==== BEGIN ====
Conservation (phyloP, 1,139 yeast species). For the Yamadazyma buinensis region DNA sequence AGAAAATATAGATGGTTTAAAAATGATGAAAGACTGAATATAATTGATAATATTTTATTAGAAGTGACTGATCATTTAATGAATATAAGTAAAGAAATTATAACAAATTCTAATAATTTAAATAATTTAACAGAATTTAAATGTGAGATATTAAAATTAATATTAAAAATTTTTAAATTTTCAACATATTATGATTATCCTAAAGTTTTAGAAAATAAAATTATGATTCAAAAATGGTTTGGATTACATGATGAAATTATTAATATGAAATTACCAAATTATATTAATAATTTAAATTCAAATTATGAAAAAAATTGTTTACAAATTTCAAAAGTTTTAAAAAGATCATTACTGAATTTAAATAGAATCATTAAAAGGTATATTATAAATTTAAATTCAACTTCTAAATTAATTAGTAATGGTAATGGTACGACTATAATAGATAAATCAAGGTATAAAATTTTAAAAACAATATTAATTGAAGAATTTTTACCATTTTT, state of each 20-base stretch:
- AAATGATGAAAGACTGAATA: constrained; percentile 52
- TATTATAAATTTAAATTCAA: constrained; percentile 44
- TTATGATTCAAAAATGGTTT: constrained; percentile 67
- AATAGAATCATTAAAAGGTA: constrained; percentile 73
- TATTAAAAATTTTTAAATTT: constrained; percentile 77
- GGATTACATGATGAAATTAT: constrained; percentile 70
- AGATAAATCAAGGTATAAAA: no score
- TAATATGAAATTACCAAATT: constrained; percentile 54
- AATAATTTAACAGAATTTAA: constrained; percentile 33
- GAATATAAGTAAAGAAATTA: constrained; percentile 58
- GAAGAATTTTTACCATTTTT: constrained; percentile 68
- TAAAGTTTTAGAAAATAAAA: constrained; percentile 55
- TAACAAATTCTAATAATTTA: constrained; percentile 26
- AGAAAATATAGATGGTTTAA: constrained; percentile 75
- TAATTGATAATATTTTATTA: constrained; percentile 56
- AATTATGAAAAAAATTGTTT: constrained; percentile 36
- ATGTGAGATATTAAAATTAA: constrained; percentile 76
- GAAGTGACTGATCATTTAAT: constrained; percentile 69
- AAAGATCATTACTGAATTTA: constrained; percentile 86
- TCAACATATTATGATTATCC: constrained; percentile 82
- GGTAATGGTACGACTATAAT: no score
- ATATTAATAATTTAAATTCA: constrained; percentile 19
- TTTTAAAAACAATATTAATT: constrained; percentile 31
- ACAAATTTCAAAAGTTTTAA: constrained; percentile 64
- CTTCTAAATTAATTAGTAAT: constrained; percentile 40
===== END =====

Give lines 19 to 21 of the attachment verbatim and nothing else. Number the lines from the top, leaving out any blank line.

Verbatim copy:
- GAAGTGACTGATCATTTAAT: constrained; percentile 69
- AAAGATCATTACTGAATTTA: constrained; percentile 86
- TCAACATATTATGATTATCC: constrained; percentile 82